The UK’s trade talks with India is “about the deal and not the dates”, a minister has insisted as a Conservative backbencher queried Government progress towards a free trade agreement.
Trade minister Nigel Huddleston told the Commons “we will not tie our hands in terms of setting an arbitrary deadline” as Conservative Bob Blackman (Harrow East) claimed the minister’s “predecessor bar one promised a free trade deal by Diwali”.
Mr Blackman said: “This month we’re due to have the seventh round of trade talks with our partners in India towards a free trade agreement.
“(The minister’s) predecessor bar one promised a free trade deal by Diwali, so what assessment has she (Secretary of State) made about achieving a free trade deal by Diwali this year?”
Mr Huddleston responded: “Indeed, the Secretary of State (Kemi Badenoch) has been very clear it’s about the deal and not the dates and, therefore, we will not tie our hands in terms of setting an arbitrary deadline.
“But I am pleased to confirm that round eight of the discussions is currently under way. Both nations have committed to a very ambitious deal and we’re working together for a mutually ambitious deal and we’re working through substantive issues like goods, market access, services and investment.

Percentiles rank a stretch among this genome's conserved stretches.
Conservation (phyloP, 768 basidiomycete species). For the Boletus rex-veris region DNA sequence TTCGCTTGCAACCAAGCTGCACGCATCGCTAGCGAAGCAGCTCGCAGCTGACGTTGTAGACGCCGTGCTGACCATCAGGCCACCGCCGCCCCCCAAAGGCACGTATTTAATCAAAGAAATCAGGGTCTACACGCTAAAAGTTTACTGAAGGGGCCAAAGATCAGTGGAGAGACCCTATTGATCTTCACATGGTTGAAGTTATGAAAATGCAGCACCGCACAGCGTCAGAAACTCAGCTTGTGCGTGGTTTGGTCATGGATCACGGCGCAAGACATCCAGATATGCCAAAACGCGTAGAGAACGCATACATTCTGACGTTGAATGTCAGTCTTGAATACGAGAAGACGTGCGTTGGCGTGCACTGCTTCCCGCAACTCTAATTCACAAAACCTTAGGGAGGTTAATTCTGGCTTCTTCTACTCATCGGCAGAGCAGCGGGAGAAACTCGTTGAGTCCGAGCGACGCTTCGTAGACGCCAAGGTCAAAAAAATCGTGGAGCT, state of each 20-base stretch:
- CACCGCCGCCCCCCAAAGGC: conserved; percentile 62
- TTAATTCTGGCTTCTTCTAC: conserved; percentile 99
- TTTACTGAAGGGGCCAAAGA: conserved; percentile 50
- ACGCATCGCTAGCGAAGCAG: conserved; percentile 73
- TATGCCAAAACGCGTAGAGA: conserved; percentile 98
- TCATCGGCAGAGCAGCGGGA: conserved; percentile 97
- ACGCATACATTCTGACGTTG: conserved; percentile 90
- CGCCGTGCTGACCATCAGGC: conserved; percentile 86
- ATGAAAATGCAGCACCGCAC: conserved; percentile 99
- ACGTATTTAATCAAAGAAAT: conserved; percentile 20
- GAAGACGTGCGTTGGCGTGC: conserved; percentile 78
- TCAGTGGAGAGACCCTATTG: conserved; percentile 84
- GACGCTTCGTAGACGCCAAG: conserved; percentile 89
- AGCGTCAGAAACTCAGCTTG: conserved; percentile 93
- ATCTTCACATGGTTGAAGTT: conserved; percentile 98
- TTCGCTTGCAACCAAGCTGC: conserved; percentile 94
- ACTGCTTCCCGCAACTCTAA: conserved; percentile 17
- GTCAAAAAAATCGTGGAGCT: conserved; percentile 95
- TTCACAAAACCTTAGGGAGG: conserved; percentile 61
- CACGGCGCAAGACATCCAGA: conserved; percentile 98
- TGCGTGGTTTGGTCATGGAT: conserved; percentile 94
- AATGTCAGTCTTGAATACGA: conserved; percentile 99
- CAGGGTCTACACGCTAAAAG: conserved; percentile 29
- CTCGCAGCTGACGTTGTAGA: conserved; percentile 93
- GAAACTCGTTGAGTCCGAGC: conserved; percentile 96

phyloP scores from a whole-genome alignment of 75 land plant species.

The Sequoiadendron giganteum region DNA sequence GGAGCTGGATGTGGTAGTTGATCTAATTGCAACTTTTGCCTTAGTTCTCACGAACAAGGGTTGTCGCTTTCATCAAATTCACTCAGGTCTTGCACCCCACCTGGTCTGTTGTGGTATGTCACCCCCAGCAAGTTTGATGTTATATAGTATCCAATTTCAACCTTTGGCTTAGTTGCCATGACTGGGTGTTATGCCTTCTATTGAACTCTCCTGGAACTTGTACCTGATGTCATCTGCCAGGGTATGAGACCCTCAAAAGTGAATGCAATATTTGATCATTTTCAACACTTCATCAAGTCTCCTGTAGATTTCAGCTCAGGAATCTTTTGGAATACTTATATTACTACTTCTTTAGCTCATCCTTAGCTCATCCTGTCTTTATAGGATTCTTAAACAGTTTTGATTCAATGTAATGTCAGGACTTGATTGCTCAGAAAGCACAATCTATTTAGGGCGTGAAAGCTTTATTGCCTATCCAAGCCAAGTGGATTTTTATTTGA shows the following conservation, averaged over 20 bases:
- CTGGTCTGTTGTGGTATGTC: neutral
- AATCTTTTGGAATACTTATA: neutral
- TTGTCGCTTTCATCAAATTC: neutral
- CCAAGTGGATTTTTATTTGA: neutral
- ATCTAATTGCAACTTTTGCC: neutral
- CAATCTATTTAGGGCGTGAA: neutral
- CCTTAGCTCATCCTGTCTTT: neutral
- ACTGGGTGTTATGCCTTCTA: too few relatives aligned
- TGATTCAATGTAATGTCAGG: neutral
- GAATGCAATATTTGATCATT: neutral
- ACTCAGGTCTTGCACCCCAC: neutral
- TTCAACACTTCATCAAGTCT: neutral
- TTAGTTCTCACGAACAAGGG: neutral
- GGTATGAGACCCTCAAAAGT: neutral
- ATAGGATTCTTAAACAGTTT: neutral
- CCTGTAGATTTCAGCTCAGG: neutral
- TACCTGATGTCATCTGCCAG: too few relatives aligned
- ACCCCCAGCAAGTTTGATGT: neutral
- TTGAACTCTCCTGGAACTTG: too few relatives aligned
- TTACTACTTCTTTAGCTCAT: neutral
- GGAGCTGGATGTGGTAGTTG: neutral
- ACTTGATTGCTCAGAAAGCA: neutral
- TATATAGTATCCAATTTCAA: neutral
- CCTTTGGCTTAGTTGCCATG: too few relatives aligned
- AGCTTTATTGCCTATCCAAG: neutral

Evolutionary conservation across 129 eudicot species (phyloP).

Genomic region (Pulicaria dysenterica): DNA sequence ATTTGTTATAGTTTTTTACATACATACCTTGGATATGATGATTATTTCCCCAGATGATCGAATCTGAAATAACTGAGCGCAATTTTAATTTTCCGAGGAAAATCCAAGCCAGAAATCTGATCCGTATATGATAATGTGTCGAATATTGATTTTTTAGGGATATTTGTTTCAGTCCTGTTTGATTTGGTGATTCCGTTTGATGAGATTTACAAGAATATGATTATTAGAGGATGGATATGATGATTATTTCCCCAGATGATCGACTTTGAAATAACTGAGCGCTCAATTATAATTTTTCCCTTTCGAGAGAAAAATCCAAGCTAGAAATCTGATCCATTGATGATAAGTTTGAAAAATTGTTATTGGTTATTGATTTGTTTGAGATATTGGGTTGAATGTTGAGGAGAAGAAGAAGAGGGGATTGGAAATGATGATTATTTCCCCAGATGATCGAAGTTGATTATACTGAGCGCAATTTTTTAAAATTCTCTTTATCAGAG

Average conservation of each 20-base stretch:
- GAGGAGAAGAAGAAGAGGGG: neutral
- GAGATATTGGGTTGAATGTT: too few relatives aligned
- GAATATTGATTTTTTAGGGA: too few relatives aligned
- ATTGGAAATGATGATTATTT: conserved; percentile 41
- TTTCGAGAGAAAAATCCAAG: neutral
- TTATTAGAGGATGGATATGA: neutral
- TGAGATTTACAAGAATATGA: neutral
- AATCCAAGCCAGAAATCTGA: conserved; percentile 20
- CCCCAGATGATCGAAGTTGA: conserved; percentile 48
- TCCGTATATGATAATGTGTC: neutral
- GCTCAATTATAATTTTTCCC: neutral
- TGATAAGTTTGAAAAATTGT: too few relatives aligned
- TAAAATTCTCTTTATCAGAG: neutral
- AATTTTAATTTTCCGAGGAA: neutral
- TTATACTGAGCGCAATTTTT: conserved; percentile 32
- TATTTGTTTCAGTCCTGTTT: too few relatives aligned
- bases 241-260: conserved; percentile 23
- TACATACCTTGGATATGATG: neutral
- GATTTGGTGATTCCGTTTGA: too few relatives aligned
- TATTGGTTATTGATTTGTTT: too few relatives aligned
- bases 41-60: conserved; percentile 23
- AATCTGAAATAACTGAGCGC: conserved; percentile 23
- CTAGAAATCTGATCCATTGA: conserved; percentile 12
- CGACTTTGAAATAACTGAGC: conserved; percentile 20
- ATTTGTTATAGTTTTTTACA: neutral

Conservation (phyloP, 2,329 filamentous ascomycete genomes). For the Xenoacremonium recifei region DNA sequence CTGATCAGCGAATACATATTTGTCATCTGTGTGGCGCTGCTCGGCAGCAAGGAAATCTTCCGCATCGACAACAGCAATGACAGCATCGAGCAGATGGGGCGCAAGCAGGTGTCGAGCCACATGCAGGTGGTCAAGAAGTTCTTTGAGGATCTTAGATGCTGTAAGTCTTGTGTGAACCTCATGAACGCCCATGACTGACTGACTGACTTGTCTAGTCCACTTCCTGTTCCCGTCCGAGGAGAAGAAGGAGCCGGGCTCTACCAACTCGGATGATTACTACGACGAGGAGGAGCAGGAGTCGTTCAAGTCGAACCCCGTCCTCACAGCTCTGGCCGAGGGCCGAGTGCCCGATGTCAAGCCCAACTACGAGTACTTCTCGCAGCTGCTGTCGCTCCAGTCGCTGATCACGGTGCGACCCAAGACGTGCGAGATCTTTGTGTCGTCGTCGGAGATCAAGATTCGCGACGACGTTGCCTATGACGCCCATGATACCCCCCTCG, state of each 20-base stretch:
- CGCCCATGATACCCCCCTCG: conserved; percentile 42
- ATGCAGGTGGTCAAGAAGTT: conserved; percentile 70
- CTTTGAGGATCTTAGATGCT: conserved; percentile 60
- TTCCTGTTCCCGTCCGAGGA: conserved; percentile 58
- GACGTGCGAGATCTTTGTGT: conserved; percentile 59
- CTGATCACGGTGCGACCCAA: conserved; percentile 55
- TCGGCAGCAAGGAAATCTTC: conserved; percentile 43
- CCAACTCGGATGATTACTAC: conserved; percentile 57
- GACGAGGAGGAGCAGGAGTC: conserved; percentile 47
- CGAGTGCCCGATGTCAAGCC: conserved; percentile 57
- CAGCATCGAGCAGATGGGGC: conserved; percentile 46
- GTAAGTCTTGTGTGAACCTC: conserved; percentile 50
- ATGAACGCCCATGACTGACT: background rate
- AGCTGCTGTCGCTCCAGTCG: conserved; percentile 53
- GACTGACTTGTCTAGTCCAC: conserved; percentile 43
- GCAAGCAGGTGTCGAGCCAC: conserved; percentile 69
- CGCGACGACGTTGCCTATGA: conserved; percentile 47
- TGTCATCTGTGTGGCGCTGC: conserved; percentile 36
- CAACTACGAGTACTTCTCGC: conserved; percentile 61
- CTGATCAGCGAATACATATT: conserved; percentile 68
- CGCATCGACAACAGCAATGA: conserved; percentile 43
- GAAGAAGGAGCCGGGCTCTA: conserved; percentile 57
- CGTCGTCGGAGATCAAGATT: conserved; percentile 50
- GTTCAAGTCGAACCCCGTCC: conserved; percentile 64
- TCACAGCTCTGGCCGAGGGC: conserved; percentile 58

“The deal with India is vitally important. This is £35 billion of bilateral trade, sustaining half a million jobs in the two countries, so it’s vital that we expand on this deal.”
Business and Trade Secretary Kemi Badenoch told MPs during her department’s Commons questions that the Government is “not lowering food standards at all for any free trade agreements that we are signing”.
Her comments came as shadow international trade minister Ruth Cadbury raised concerns the Government “could weaken standards on pesticides and other factors in a rush to sign free trade agreements”.
Ms Cadbury asked: “Here in the UK we’re rightly proud of our high food standards, standards that include very low allowable levels of pesticide residues in the food we eat.
“However, organisations such as the Pesticide Action Network have warned that the Government could weaken standards on pesticides and other factors in a rush to sign free trade agreements (FTAs) in the Indo-Pacific region.
“Can the Government, therefore, confirm that new FTAs will not lead to a weakening of standards such as pesticide residues on food entering the UK.”
Ms Badenoch replied: “We have repeatedly said that we are not lowering food standards at all for any free trade agreements that we are signing.
“That is something that we have committed to and we would want to reassure all of those who lobby on this issue that our trade negotiators have this very much at the forefront of their minds.”
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